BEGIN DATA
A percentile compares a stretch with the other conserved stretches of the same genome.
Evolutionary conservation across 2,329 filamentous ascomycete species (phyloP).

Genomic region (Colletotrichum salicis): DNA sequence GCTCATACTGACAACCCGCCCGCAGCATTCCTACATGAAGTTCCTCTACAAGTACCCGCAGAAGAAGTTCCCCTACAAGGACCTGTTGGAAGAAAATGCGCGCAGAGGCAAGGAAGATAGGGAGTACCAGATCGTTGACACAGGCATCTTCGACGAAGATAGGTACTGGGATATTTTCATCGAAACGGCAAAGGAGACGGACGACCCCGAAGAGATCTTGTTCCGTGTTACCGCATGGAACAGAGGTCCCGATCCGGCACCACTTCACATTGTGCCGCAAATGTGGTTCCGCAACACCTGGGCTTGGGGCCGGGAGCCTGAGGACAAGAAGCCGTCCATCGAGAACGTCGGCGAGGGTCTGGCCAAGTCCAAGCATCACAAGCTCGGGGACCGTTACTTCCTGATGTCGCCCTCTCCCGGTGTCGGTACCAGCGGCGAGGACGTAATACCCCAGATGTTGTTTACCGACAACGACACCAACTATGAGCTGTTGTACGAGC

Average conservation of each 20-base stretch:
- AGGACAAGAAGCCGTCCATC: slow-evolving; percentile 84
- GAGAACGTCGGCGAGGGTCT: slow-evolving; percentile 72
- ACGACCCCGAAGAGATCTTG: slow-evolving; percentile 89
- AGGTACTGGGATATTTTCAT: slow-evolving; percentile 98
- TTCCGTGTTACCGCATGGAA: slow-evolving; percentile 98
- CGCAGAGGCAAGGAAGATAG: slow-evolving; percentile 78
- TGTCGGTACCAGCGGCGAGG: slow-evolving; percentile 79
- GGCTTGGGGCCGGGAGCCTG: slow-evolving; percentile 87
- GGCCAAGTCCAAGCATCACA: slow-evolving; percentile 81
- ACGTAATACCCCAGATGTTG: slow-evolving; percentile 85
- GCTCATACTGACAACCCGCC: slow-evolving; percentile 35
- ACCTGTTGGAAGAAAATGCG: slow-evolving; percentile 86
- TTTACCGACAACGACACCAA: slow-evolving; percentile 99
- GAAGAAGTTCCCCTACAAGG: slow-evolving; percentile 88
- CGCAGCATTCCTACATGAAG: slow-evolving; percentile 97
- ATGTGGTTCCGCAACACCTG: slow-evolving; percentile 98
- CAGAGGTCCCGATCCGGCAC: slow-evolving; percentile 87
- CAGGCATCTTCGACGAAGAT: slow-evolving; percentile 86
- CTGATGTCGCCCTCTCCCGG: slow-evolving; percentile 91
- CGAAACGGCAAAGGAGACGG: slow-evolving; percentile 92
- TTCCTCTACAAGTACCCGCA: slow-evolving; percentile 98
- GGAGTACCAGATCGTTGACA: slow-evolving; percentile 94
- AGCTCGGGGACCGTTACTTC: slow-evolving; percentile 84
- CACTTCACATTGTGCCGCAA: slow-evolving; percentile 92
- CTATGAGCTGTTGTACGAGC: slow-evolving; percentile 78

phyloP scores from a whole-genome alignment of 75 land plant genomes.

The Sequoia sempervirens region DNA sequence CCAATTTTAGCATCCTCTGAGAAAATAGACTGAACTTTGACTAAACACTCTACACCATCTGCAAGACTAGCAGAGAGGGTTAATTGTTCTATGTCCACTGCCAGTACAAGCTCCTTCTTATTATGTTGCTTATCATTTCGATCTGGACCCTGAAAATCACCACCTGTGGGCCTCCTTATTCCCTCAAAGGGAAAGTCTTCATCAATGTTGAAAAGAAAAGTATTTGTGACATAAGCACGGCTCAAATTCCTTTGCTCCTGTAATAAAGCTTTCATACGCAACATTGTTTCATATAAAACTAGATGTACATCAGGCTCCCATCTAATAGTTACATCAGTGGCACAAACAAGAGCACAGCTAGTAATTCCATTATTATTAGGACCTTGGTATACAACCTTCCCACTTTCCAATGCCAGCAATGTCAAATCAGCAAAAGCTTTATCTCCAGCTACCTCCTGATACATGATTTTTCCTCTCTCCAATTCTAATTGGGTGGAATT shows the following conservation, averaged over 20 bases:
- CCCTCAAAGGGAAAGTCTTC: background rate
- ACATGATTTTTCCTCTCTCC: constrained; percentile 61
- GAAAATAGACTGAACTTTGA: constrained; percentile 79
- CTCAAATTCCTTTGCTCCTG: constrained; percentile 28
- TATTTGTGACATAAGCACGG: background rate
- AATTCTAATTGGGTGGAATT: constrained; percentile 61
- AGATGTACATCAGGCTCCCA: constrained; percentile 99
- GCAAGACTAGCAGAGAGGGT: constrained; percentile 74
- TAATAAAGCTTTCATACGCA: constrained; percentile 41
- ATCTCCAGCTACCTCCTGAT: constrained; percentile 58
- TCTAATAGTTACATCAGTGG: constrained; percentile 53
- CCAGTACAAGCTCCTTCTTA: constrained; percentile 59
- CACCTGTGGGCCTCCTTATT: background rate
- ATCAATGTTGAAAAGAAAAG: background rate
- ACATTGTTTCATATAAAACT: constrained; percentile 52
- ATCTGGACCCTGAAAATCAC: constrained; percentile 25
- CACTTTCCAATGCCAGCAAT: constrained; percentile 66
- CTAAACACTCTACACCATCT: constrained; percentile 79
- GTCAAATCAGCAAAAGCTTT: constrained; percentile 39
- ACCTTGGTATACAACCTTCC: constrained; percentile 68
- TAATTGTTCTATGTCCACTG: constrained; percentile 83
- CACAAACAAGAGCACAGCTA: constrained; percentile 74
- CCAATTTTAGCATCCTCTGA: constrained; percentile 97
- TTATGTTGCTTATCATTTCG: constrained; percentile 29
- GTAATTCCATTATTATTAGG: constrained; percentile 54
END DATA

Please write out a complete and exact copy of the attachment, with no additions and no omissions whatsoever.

A percentile compares a stretch with the other conserved stretches of the same genome.
Evolutionary conservation across 2,329 filamentous ascomycete species (phyloP).

Genomic region (Colletotrichum salicis): DNA sequence GCTCATACTGACAACCCGCCCGCAGCATTCCTACATGAAGTTCCTCTACAAGTACCCGCAGAAGAAGTTCCCCTACAAGGACCTGTTGGAAGAAAATGCGCGCAGAGGCAAGGAAGATAGGGAGTACCAGATCGTTGACACAGGCATCTTCGACGAAGATAGGTACTGGGATATTTTCATCGAAACGGCAAAGGAGACGGACGACCCCGAAGAGATCTTGTTCCGTGTTACCGCATGGAACAGAGGTCCCGATCCGGCACCACTTCACATTGTGCCGCAAATGTGGTTCCGCAACACCTGGGCTTGGGGCCGGGAGCCTGAGGACAAGAAGCCGTCCATCGAGAACGTCGGCGAGGGTCTGGCCAAGTCCAAGCATCACAAGCTCGGGGACCGTTACTTCCTGATGTCGCCCTCTCCCGGTGTCGGTACCAGCGGCGAGGACGTAATACCCCAGATGTTGTTTACCGACAACGACACCAACTATGAGCTGTTGTACGAGC

Average conservation of each 20-base stretch:
- AGGACAAGAAGCCGTCCATC: slow-evolving; percentile 84
- GAGAACGTCGGCGAGGGTCT: slow-evolving; percentile 72
- ACGACCCCGAAGAGATCTTG: slow-evolving; percentile 89
- AGGTACTGGGATATTTTCAT: slow-evolving; percentile 98
- TTCCGTGTTACCGCATGGAA: slow-evolving; percentile 98
- CGCAGAGGCAAGGAAGATAG: slow-evolving; percentile 78
- TGTCGGTACCAGCGGCGAGG: slow-evolving; percentile 79
- GGCTTGGGGCCGGGAGCCTG: slow-evolving; percentile 87
- GGCCAAGTCCAAGCATCACA: slow-evolving; percentile 81
- ACGTAATACCCCAGATGTTG: slow-evolving; percentile 85
- GCTCATACTGACAACCCGCC: slow-evolving; percentile 35
- ACCTGTTGGAAGAAAATGCG: slow-evolving; percentile 86
- TTTACCGACAACGACACCAA: slow-evolving; percentile 99
- GAAGAAGTTCCCCTACAAGG: slow-evolving; percentile 88
- CGCAGCATTCCTACATGAAG: slow-evolving; percentile 97
- ATGTGGTTCCGCAACACCTG: slow-evolving; percentile 98
- CAGAGGTCCCGATCCGGCAC: slow-evolving; percentile 87
- CAGGCATCTTCGACGAAGAT: slow-evolving; percentile 86
- CTGATGTCGCCCTCTCCCGG: slow-evolving; percentile 91
- CGAAACGGCAAAGGAGACGG: slow-evolving; percentile 92
- TTCCTCTACAAGTACCCGCA: slow-evolving; percentile 98
- GGAGTACCAGATCGTTGACA: slow-evolving; percentile 94
- AGCTCGGGGACCGTTACTTC: slow-evolving; percentile 84
- CACTTCACATTGTGCCGCAA: slow-evolving; percentile 92
- CTATGAGCTGTTGTACGAGC: slow-evolving; percentile 78

phyloP scores from a whole-genome alignment of 75 land plant genomes.

The Sequoia sempervirens region DNA sequence CCAATTTTAGCATCCTCTGAGAAAATAGACTGAACTTTGACTAAACACTCTACACCATCTGCAAGACTAGCAGAGAGGGTTAATTGTTCTATGTCCACTGCCAGTACAAGCTCCTTCTTATTATGTTGCTTATCATTTCGATCTGGACCCTGAAAATCACCACCTGTGGGCCTCCTTATTCCCTCAAAGGGAAAGTCTTCATCAATGTTGAAAAGAAAAGTATTTGTGACATAAGCACGGCTCAAATTCCTTTGCTCCTGTAATAAAGCTTTCATACGCAACATTGTTTCATATAAAACTAGATGTACATCAGGCTCCCATCTAATAGTTACATCAGTGGCACAAACAAGAGCACAGCTAGTAATTCCATTATTATTAGGACCTTGGTATACAACCTTCCCACTTTCCAATGCCAGCAATGTCAAATCAGCAAAAGCTTTATCTCCAGCTACCTCCTGATACATGATTTTTCCTCTCTCCAATTCTAATTGGGTGGAATT shows the following conservation, averaged over 20 bases:
- CCCTCAAAGGGAAAGTCTTC: background rate
- ACATGATTTTTCCTCTCTCC: constrained; percentile 61
- GAAAATAGACTGAACTTTGA: constrained; percentile 79
- CTCAAATTCCTTTGCTCCTG: constrained; percentile 28
- TATTTGTGACATAAGCACGG: background rate
- AATTCTAATTGGGTGGAATT: constrained; percentile 61
- AGATGTACATCAGGCTCCCA: constrained; percentile 99
- GCAAGACTAGCAGAGAGGGT: constrained; percentile 74
- TAATAAAGCTTTCATACGCA: constrained; percentile 41
- ATCTCCAGCTACCTCCTGAT: constrained; percentile 58
- TCTAATAGTTACATCAGTGG: constrained; percentile 53
- CCAGTACAAGCTCCTTCTTA: constrained; percentile 59
- CACCTGTGGGCCTCCTTATT: background rate
- ATCAATGTTGAAAAGAAAAG: background rate
- ACATTGTTTCATATAAAACT: constrained; percentile 52
- ATCTGGACCCTGAAAATCAC: constrained; percentile 25
- CACTTTCCAATGCCAGCAAT: constrained; percentile 66
- CTAAACACTCTACACCATCT: constrained; percentile 79
- GTCAAATCAGCAAAAGCTTT: constrained; percentile 39
- ACCTTGGTATACAACCTTCC: constrained; percentile 68
- TAATTGTTCTATGTCCACTG: constrained; percentile 83
- CACAAACAAGAGCACAGCTA: constrained; percentile 74
- CCAATTTTAGCATCCTCTGA: constrained; percentile 97
- TTATGTTGCTTATCATTTCG: constrained; percentile 29
- GTAATTCCATTATTATTAGG: constrained; percentile 54